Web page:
A synchro is a rotary transducer that converts angular displacement into an AC voltage or an AC voltage into angular displacement. The common form of synchro is a relatively simple device having multi-turn 120° space-phased windings on its stator and a single multi-turn winding on its rotor. A typical, or two element, synchro system utilizes two such synchros with the stators of each being connected in parallel. In such a two element synchro system, an AC carrier or reference voltage, typically 60 or 400 Hz, is applied to the transmitter synchro or control transmitter rotor and the rotor position establishes a flux vector in the stator, generating particular voltages in each leg of the stator winding. These voltages are transmitted to the stator of the receiver synchro or control transformer where a similar vector flux pattern is reproduced. The rotor of the control transformer then aligns itself in the flux field.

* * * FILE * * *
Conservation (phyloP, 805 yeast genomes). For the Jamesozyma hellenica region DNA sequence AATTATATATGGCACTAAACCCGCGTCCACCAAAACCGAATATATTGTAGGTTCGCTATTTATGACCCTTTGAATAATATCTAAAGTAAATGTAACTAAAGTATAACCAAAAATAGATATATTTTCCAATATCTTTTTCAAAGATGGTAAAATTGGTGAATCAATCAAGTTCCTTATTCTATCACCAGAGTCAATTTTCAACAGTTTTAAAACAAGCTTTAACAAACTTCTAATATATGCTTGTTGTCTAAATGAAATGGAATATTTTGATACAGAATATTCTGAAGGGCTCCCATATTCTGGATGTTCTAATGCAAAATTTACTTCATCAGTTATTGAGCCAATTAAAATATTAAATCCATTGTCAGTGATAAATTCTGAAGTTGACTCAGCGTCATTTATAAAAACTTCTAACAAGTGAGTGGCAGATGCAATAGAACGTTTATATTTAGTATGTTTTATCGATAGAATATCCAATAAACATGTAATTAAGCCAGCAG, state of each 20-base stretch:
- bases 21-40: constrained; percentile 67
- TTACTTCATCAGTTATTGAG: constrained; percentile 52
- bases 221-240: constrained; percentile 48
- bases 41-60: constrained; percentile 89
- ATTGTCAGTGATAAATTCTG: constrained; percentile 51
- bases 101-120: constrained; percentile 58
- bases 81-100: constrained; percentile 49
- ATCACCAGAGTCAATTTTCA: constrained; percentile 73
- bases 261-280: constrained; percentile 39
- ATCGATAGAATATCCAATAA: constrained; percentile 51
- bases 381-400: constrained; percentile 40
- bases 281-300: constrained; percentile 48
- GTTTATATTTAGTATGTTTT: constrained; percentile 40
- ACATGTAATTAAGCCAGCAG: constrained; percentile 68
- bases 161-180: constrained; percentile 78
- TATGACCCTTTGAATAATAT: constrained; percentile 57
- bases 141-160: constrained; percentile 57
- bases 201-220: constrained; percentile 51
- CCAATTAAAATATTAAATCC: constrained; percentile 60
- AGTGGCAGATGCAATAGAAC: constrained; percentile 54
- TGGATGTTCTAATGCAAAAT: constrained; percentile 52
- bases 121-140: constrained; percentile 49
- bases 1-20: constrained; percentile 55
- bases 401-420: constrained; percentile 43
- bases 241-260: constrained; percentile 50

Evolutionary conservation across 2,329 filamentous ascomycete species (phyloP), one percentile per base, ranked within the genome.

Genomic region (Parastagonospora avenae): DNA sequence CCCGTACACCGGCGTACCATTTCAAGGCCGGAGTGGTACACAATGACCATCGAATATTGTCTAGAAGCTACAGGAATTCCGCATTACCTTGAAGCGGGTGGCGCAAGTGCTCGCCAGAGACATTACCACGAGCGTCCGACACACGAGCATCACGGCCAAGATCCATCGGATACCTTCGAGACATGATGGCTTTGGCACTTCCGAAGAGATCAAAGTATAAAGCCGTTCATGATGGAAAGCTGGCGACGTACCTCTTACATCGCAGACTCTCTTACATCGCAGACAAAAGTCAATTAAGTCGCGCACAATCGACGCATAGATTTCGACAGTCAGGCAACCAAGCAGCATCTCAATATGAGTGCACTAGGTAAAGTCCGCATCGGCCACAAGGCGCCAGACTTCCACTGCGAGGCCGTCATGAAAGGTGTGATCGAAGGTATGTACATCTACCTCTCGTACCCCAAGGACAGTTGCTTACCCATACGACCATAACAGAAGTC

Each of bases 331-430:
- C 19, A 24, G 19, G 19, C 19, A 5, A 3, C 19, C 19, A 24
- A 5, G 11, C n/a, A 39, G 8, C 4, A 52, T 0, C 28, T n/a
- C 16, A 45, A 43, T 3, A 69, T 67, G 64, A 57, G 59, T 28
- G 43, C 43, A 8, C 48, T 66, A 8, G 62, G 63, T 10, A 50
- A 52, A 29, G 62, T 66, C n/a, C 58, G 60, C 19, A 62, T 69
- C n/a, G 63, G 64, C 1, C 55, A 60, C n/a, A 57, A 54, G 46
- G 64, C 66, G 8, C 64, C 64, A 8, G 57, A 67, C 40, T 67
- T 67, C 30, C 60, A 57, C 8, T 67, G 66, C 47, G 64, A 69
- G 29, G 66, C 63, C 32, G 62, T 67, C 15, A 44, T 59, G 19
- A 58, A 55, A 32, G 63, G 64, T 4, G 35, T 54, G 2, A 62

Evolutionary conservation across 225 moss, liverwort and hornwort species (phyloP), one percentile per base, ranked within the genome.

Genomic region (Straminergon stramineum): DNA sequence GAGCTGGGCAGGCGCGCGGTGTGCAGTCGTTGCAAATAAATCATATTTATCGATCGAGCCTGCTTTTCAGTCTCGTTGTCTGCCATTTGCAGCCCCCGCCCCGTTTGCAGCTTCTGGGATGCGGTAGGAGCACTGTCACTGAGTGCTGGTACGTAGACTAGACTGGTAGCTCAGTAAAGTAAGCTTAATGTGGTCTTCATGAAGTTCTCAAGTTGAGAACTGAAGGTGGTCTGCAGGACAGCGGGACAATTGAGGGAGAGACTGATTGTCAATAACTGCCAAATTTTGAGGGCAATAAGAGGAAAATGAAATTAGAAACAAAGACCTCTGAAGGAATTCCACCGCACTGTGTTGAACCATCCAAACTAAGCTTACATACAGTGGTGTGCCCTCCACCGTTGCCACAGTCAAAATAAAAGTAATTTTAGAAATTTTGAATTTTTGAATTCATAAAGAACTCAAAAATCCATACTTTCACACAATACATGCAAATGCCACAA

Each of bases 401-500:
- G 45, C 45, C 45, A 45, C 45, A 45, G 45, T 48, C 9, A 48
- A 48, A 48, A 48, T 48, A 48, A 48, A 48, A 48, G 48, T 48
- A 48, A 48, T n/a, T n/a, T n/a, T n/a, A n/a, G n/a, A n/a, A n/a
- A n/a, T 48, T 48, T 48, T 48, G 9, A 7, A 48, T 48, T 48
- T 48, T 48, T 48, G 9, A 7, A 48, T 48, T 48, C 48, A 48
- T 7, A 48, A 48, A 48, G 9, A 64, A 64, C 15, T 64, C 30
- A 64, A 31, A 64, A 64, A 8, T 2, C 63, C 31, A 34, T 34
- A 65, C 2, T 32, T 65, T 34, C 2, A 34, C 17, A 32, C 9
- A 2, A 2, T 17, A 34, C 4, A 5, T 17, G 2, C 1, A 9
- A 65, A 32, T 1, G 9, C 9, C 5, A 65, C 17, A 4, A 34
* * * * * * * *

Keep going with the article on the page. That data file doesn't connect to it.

A resolver is a type of synchro and is often called a "synchro resolver". A major difference between a synchro and a synchro resolver, or simply a resolver, is that the multi-turn stator and rotor windings of the resolver are displaced electrically 90° to each other instead of 120° as in the case of the synchro. The common form of resolver has a single rotor winding and two stator windings, each with many turns per pole. When the rotor of the resolver has an AC carrier voltage Vin applied thereto, the voltage across one of the stators becomes: V1 =Vin K Sin θ, and the voltage across the other stator becomes: V2 =Vin K Cos θ, where K is a constant.

Thus, like a synchro, a resolver is a device that is used for the transmission, reception or conversion of angular data. A resolver is also a type of rotary position indicating transducer that produces two voltage outputs, one, V1 varying as a sine function; and the other, V2, varying as the cosine function, according to the angular position of a rotor with respect to a stator.